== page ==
Vanguard - Finley Quaye
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Generally favorable reviews - based on 8 Critics What's this?

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Generally favorable reviews- based on 4 Ratings

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Score distribution:
  1. Positive: 3 out of 8
  2. Negative: 0 out of 8
  1. Quaye's thoroughly urbanized, half-mad brand of African roots music is alive, well, and wonderfully prickly. [3/2/01, p.70]
  2. On Vanguard, the same basic formula is employed, only the emphasis is much more on reggae influences, and the experimentation with genre boundaries is considerably toned down. There’s still much that shines, however.
  3. It's made up of some songs you think you shouldn't like, some you weren't ready for, and some you'll have to rewind to make sure you heard correctly. It is an album with no peers. And that, my friends, is a recommendation.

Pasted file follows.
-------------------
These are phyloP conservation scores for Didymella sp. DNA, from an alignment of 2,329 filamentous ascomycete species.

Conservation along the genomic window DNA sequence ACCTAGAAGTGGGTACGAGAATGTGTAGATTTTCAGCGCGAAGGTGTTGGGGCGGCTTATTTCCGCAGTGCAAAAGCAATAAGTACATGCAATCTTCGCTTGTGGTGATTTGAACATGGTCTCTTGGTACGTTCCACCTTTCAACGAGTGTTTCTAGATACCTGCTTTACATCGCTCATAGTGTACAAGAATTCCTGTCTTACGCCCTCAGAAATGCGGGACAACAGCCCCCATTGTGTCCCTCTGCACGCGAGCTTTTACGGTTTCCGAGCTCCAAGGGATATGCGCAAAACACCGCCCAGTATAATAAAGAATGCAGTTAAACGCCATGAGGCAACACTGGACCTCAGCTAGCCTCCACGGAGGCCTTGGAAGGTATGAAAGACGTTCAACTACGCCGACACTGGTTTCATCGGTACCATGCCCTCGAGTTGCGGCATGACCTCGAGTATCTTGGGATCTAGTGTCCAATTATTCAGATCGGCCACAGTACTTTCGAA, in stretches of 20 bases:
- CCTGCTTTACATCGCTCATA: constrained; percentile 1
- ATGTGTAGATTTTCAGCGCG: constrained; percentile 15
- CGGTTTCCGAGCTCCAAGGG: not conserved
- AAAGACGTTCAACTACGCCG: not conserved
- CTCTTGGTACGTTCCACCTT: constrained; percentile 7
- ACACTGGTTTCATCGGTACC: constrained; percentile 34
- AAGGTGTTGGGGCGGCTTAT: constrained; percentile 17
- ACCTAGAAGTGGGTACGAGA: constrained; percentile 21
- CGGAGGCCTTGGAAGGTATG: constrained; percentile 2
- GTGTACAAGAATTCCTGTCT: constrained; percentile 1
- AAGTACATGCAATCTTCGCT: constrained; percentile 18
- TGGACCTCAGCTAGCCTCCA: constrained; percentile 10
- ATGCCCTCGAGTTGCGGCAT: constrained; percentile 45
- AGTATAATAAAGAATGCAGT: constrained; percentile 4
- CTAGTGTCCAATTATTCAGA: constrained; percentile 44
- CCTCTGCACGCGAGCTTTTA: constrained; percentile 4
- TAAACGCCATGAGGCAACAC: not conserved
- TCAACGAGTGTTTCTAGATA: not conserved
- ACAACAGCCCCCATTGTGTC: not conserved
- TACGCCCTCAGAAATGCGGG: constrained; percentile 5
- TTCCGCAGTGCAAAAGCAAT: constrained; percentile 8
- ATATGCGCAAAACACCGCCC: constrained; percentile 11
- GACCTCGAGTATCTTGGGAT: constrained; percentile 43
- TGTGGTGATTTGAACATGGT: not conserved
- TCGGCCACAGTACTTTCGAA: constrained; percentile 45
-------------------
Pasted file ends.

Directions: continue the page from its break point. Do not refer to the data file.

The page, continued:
4. 60
    Despite its trippy promise, the album sometimes falters because of Quaye's quirky, self-indulgent lyrics. [Apr 2001, p. 170]
  5. Envision a penny dreadful being sung aloud inside a pub while Roni Size tries to squeeze drunken gospeltronica out of his sequencer banks.
  6. Finley Quaye's 1997 debut, Maverick a Strike, was such an ebullient blast of sunshine, such a signature reinvention of reggae, that it was well worth wondering if the young Scotsman was the next Bob Marley. Nearly four years in coming, Quaye's follow-up album, Vanguard, has enough distinctively soulful moments to leave the door open on that question, but also enough lightweight material to leave you wondering if Quaye isn't as much a novelty as a visionary.
  7. It’s pleasant enough music if you’re having a Caribbean-themed barbecue in your backyard, I guess, but little here will challenge your musical senses or move you in any way.

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